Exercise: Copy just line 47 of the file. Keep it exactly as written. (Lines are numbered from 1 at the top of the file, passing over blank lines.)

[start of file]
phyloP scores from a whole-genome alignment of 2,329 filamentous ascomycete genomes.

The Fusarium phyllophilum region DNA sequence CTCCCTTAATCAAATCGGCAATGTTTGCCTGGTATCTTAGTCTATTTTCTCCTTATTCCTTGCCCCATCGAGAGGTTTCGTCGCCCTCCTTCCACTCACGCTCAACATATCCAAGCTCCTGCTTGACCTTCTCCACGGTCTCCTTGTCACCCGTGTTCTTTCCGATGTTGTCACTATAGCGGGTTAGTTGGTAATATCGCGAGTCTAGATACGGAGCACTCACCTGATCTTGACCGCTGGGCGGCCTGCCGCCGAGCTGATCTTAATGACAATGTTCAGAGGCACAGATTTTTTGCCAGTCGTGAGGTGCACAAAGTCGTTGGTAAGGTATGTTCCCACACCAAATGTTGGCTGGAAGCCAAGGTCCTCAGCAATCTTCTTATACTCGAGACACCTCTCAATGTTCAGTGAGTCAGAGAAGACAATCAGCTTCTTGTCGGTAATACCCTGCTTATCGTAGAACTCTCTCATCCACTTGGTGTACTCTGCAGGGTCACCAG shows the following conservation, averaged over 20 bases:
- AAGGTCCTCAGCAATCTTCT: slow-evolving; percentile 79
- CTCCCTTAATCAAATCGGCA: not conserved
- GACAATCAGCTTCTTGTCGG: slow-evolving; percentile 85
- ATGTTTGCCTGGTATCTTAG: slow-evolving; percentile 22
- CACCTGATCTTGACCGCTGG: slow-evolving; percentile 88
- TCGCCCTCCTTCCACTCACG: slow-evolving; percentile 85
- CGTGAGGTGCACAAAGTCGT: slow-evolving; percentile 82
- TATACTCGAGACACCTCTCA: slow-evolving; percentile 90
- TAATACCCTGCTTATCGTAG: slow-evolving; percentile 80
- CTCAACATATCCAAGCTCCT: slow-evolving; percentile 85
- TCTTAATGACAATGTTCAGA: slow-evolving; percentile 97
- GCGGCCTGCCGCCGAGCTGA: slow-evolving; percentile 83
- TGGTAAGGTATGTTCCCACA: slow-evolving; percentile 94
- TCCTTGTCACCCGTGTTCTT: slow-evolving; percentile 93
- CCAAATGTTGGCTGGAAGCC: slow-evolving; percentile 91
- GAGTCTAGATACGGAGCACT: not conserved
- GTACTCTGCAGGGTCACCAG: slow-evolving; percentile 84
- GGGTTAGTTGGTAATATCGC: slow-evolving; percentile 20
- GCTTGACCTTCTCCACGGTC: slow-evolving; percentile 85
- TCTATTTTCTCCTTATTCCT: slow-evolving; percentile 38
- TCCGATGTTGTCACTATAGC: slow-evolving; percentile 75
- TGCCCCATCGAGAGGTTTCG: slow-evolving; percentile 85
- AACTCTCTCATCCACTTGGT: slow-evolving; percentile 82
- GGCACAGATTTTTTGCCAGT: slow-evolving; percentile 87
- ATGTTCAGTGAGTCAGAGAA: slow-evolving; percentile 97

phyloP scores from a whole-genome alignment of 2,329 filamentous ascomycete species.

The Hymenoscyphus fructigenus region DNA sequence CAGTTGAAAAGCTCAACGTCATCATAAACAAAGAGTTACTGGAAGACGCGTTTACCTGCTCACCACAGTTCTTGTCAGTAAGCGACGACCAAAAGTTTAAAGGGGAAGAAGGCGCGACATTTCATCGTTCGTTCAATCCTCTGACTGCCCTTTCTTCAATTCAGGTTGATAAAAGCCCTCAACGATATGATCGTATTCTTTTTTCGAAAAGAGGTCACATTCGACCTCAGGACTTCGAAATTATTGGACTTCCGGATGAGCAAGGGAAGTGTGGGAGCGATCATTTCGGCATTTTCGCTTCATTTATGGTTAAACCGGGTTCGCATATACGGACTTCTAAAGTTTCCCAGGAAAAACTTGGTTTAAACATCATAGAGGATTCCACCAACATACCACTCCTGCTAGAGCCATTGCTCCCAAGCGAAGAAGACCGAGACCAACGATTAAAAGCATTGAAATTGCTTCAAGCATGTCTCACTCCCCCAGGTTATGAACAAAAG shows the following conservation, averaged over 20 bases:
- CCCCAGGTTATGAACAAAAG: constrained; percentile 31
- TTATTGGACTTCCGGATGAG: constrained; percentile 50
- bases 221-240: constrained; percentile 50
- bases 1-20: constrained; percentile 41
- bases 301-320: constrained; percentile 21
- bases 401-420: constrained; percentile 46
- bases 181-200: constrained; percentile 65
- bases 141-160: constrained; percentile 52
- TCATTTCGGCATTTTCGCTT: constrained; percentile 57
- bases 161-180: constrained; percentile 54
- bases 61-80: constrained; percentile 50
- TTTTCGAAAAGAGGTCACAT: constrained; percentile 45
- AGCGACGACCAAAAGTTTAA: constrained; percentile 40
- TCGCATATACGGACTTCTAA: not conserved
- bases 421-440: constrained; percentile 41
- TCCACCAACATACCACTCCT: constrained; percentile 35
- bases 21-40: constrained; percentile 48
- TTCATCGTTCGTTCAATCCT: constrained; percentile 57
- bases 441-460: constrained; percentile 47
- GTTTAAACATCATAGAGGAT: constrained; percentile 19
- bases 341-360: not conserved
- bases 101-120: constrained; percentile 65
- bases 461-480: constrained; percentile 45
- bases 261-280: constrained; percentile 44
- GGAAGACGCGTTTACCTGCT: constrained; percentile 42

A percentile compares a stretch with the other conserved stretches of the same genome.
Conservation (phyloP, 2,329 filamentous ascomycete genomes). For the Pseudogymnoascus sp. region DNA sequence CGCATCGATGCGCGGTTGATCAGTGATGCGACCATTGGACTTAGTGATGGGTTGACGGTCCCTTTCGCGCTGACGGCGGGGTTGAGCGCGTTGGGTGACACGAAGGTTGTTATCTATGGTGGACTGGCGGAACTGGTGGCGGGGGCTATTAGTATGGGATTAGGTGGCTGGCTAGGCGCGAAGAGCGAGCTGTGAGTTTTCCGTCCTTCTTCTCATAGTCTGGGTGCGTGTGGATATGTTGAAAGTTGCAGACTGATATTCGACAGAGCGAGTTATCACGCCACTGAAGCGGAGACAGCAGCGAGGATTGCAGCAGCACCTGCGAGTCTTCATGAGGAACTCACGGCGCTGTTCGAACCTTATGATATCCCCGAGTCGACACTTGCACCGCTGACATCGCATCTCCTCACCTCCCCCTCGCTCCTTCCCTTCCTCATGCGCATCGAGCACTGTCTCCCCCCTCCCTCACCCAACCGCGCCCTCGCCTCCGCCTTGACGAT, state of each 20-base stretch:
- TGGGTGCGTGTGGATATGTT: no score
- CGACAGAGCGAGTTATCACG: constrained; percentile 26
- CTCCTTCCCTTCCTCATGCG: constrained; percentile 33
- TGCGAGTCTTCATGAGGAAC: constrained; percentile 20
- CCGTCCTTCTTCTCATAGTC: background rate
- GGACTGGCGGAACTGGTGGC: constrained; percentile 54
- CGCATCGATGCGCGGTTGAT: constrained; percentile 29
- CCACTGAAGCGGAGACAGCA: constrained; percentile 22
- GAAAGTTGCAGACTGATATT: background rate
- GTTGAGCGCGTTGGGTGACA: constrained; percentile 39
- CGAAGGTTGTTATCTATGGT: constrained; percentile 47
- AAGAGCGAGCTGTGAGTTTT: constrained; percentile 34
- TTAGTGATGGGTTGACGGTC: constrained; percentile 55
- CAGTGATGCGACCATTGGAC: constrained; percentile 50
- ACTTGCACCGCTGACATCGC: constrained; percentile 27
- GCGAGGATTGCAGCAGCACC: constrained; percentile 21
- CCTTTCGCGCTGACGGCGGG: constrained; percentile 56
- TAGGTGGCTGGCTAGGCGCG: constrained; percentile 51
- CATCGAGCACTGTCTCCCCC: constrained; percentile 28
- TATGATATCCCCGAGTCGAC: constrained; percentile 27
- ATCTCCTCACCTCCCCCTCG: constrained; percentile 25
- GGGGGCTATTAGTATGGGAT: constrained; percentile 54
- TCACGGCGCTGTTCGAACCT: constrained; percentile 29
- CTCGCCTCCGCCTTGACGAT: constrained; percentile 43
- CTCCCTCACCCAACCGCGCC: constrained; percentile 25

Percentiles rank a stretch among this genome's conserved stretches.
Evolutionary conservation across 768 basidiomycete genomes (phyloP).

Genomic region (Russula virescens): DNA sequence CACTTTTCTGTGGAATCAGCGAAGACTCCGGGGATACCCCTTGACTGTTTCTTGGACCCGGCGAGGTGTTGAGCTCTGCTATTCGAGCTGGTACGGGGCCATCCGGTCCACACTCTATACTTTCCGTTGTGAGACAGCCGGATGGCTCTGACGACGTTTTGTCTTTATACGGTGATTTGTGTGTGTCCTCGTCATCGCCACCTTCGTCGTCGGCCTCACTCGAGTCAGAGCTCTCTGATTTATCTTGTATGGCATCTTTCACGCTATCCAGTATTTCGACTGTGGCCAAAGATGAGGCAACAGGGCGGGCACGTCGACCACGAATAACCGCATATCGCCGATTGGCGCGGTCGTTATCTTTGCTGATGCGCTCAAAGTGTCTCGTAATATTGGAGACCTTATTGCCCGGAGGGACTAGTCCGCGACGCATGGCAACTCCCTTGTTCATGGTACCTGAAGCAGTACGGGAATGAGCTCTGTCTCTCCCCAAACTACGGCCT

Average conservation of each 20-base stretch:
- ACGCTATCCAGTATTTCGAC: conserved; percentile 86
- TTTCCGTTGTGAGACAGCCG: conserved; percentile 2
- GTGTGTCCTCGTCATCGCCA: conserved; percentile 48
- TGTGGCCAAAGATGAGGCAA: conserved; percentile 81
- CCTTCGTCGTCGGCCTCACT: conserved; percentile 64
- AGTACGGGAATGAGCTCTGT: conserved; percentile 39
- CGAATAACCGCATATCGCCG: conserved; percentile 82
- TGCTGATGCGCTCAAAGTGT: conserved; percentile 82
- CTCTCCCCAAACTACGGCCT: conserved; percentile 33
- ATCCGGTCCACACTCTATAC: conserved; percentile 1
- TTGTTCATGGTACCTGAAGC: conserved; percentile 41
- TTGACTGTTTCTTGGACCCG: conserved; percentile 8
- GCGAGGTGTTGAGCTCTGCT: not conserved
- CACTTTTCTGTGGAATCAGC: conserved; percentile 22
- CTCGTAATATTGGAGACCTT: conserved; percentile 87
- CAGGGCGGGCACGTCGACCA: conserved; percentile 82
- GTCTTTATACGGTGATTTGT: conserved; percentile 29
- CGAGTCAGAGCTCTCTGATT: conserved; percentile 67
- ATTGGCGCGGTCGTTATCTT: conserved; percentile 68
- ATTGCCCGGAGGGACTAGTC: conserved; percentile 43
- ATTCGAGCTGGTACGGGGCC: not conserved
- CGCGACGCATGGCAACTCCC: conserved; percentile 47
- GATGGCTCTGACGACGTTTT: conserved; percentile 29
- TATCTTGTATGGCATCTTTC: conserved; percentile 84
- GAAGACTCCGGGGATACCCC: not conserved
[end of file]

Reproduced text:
- TTCATCGTTCGTTCAATCCT: constrained; percentile 57